Tania TSONG

2015.08.08 - 2015.09.20

In terms of aesthetics, authentic life ought to be elsewhere. When one lives elsewhere, there are dreams, arts, poetry. When elsewhere becomes here, sublimity turns immediatey into the other side of life: cruelty.  

— Jing Kaixuan (景凱旋) on Milan Kundera's Life is Elsewhere

It is doubtless that people recognize the cruelty of life in history or from their own experience. To imagine a better life elsewhere is like a placebo shot, yet the cruelty of life that foster pessimism could also incite will of resistance. Our life is so much entangled, weaved with trivialities it becomes an ever-enlarging web that is burdened with morals, social hierarchies, identities and fame, etc. As such, time presses us to chase a life whose only objective and hope lies in a volatile sense of “recognition”. As Kundera says, “Death becomes real as it creeps into the heart through the cracks of age”. The substance of our life is thus timed, that there will be a time for sadness and happiness, a time for consciousness and doubts, a time for lightness and heaviness.

Crush Syndrome showcases the installation works of Tania TSONG(莊昀) and LU Chih-Yun (盧之筠), who treat materials light and heavy as paper, iron and concrete, in painting (reproduction), collage (transplant), weaving (criss-cross), casting (imitation). Their works do not depict merely an everyday aesthetics, rather, various media are utilized as records of history and trifling emotions and thoughts. The exhibition is weighty in terms of bodily senses, but the curatorial aim is not to explore the grave meaning of the proverb ''light as a goose feather, heavy as Mount Tai''. For the post-80s generation of Tania and LU, their pragmatism concerns more with the quality of life than lofty ideals. If ''to govern a country is like cooking a small fish'', the same may apply in creative endeavors: that having learnt the basics one can invent new dishes with different food ingredients’ properties. The taste may please some and not others, but the difference lies only in presentation and the philosophy of cooking.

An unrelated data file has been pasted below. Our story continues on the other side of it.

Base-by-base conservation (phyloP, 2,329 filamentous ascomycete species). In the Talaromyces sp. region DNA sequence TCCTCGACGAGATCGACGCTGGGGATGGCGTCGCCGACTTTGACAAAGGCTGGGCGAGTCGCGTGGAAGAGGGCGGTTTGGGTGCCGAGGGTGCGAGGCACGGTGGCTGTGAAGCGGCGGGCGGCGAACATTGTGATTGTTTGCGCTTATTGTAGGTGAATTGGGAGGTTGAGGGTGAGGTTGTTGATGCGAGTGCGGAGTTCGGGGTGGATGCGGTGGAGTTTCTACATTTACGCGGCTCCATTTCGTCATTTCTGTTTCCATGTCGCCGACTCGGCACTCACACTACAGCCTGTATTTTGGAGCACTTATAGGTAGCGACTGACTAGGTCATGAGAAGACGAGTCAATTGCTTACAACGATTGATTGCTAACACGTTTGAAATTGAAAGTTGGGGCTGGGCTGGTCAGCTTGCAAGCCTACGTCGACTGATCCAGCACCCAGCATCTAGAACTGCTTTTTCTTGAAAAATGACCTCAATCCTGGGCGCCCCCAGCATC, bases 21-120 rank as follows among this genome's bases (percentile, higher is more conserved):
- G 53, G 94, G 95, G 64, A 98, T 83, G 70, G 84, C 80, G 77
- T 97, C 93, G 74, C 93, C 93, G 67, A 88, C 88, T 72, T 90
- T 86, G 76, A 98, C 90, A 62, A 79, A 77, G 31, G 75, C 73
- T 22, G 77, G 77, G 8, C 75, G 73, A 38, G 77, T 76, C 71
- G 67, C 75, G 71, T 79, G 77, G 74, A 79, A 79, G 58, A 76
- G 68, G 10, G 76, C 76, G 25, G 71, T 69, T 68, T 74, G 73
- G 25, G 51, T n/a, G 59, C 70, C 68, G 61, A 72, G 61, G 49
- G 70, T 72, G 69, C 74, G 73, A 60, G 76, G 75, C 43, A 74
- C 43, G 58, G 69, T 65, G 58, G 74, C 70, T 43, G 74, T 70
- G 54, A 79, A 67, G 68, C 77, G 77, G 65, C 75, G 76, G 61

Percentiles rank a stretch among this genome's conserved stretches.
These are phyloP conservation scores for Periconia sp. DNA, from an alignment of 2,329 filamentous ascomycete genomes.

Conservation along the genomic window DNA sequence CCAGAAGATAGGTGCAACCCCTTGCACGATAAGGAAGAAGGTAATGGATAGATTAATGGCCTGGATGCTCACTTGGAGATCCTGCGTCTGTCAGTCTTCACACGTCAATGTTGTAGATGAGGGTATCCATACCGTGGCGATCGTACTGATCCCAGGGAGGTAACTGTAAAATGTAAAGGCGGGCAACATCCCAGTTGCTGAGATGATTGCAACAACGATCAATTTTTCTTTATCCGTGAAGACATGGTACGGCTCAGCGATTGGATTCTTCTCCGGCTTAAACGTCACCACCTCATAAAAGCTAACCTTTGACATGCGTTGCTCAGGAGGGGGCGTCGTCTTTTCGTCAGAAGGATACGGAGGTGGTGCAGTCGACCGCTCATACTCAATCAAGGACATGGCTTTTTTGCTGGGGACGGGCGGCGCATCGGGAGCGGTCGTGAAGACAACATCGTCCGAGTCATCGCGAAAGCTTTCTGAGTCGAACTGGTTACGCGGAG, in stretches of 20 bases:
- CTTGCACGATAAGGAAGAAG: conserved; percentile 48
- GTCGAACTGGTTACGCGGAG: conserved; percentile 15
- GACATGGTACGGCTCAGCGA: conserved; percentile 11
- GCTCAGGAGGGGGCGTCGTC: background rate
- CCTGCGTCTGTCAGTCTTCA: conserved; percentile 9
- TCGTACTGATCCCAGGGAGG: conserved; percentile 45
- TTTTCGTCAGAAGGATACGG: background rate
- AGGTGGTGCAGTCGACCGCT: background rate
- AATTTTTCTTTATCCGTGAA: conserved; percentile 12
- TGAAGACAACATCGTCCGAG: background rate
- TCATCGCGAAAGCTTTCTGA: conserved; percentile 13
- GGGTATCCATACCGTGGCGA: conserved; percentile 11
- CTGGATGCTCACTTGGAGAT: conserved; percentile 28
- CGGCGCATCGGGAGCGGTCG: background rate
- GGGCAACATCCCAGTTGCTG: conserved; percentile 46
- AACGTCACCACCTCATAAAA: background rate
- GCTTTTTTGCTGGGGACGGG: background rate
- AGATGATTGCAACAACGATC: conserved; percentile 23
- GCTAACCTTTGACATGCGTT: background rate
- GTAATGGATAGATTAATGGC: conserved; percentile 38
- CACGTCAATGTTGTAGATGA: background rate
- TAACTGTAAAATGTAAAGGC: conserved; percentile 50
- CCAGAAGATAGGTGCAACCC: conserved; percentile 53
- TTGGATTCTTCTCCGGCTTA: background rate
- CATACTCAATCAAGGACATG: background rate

How do we demarcate what is real and what is not in things we see every day? The Buddhists believe that phenomena exist only in our mind. Our cognition comes from accumulated experiences, and reality is thus interpreted. Time becomes the container in which trivialities of everyday life are stacked, it resets itself to zero every 24 hours and the accumulation will start anew. There may be more than one answer to the question whether it is grave to consider the substance of life, but if time could be reset to zero our fear of its heavy significance is ungrounded.

text/Lee Mei-Cheng​

Crush Syndrome